UK Supermarkets and drinks manufacturers should pay for plastic recycling, say MPs

Committee called for 'polluter pays' principle, noting that just 10%  of the estimated cost of recycling plastic packaging in the UK is covered by those who produce and sell it

UK consumers use 13 billion plastic bottles each year but only 7.5 billion are recycled
UK consumers use 13 billion plastic bottles each year but only 7.5 billion are recycled

Supermarkets and drinks makers should pay more towards the recycling of plastic packaging they sell, MPs said on Friday.

The UK should also introduce a plastic bottle deposit return scheme, members of the Environmental Audit Committee said.

“Obviously industry needs to be involved in the design of any scheme and then it has to be rolled out, but I think this is something we could see up and running in the next two to three years,” committee chair and report author Mary Creagh MP said.

“And of course it's a really important part of creating a sustainable economy and taking that plastic out of our rivers, off our streets and off our beaches.”

The committee called for a “polluter pays” principle, noting that just 10 per cent of the estimated cost of recycling plastic packaging in the UK is covered by those who produce and sell it. This is thought to be significantly lower than in many other European countries.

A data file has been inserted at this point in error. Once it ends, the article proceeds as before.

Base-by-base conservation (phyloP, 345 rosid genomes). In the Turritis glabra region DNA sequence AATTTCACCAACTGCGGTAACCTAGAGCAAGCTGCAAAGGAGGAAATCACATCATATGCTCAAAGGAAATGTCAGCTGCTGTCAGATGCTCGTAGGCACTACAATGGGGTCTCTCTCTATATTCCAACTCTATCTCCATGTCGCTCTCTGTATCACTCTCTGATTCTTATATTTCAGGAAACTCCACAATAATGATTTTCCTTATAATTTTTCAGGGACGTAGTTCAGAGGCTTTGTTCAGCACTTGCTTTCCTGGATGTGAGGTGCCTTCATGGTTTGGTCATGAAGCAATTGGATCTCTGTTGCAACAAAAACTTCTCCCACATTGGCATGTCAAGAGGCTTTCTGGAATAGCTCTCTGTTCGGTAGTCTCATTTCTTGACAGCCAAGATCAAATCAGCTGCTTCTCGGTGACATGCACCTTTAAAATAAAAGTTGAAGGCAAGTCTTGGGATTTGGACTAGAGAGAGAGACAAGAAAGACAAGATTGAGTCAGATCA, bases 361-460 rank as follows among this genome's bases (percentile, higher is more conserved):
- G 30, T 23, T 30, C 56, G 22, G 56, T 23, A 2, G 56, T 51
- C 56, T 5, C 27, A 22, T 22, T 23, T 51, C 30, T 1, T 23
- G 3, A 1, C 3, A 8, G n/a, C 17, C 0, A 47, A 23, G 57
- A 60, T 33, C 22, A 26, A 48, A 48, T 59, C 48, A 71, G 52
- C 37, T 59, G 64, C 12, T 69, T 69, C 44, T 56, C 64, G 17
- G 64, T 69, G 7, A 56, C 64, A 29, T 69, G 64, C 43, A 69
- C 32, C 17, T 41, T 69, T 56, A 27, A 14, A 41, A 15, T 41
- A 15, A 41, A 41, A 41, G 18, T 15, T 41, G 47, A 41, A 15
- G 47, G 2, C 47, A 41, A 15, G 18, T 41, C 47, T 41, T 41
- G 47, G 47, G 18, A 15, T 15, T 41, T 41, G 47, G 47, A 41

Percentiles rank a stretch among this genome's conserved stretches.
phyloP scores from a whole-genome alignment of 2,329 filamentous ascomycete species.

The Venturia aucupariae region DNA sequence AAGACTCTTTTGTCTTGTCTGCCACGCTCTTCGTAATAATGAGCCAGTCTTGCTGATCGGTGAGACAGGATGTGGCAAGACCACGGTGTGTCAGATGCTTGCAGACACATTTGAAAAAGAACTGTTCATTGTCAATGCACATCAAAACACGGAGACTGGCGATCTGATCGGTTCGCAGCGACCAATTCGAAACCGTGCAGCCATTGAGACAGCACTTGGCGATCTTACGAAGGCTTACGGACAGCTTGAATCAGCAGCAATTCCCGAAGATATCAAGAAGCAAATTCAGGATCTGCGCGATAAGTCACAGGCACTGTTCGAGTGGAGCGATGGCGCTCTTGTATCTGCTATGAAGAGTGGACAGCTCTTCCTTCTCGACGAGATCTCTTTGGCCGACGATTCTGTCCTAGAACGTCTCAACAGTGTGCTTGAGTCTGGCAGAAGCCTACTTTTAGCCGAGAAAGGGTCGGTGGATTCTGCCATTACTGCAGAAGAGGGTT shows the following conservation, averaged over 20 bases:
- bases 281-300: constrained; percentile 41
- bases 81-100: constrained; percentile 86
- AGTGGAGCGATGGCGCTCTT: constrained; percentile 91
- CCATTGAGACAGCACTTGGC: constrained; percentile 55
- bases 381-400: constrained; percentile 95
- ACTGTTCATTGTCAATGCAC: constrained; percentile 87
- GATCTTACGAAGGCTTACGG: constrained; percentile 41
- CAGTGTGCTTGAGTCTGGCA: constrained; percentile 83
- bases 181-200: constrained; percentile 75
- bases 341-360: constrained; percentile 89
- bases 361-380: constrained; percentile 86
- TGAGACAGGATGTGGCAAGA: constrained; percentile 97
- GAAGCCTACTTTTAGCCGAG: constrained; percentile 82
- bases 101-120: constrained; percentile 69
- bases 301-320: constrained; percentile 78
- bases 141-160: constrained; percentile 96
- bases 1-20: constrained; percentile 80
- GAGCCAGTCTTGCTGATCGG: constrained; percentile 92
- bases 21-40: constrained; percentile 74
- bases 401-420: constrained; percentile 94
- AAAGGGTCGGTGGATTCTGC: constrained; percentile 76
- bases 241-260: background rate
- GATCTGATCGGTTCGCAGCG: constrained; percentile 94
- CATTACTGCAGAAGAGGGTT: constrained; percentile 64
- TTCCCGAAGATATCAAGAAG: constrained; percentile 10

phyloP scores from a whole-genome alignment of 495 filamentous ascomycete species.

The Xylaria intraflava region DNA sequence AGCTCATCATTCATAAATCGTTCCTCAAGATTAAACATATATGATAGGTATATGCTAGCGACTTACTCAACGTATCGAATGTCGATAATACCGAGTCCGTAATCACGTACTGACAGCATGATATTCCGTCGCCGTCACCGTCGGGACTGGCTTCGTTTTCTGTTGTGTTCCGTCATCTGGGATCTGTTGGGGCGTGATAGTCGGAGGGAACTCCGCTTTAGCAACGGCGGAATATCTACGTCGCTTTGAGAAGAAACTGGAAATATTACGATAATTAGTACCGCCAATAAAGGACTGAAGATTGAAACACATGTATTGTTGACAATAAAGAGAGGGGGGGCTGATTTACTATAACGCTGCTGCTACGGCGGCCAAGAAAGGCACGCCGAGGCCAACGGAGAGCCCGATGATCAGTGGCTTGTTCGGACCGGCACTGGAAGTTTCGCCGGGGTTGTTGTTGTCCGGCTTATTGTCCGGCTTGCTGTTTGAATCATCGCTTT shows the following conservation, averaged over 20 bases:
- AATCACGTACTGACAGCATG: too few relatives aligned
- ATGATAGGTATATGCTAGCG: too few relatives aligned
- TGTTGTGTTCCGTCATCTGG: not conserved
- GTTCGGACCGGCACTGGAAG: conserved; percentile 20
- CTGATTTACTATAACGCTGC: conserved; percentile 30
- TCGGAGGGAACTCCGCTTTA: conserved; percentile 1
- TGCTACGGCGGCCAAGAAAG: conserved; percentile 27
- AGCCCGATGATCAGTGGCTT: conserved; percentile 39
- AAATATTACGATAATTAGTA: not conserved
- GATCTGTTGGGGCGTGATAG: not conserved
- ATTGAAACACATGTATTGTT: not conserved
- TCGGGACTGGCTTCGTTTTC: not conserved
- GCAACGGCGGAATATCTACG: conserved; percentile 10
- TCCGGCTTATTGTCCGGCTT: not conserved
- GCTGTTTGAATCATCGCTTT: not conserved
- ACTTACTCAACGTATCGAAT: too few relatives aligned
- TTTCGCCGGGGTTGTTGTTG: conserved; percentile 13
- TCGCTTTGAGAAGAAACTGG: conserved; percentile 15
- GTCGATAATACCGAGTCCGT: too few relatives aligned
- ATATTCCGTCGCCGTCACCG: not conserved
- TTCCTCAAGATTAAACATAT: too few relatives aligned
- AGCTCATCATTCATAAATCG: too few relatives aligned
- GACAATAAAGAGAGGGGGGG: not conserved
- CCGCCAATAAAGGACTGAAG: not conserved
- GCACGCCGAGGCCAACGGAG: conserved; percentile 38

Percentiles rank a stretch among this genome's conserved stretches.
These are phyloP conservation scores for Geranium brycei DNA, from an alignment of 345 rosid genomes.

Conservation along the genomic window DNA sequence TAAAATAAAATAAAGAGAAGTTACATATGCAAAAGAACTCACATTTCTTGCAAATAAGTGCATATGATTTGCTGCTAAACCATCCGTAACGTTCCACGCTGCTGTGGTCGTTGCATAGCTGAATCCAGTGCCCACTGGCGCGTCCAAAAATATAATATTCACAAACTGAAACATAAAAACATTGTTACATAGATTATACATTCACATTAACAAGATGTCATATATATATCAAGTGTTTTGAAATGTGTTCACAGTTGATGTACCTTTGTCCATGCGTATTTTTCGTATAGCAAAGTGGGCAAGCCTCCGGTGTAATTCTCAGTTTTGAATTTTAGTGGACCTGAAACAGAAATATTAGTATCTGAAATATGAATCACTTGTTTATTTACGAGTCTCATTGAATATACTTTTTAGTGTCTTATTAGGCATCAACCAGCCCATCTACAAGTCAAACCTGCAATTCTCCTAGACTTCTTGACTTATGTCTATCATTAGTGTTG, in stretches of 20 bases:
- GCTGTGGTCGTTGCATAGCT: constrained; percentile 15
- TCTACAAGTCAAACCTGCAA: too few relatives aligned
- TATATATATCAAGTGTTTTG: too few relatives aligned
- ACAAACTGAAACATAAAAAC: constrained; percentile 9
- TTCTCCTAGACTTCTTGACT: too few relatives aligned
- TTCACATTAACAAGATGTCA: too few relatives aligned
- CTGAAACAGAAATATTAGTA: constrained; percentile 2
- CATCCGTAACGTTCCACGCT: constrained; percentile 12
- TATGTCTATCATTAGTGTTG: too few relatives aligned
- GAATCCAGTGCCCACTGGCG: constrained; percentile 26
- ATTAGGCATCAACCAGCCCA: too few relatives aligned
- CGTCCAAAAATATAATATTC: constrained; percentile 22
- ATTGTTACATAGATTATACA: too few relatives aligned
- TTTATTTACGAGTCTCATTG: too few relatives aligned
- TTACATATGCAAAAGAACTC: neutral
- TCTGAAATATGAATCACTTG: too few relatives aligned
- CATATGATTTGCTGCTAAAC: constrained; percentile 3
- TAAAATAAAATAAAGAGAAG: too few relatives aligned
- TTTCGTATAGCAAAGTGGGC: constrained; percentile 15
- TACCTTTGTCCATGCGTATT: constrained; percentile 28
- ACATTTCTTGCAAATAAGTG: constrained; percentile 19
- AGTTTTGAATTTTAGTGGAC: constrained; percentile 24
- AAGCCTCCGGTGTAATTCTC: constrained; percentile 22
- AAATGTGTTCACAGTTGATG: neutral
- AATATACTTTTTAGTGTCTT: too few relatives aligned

The Government should also bring in rules to ensure 50 per cent recycled plastic content in plastic bottles to be achieved by 2023 at the latest, they urged.

The report also called for public premises which serve food or drink, including leisure centres to be required to provide free drinking water.

UK consumers use 13 billion plastic bottles each year but only 7.5 billion are recycled, the committee’s report said.

Burning or throwing bottles into landfill produces around 233,000 tonnes of greenhouse gas emissions a year, while littered plastic bottles harm the countryside and wildlife and end up in the seas where they make up a third of all plastic pollution.

With the issue of ocean plastic pollution high on the agenda in the wake of the BBC's Blue Planet II and campaigns by organisations from Greenpeace to Sky, potential measures to cut plastic waste are under the spotlight.

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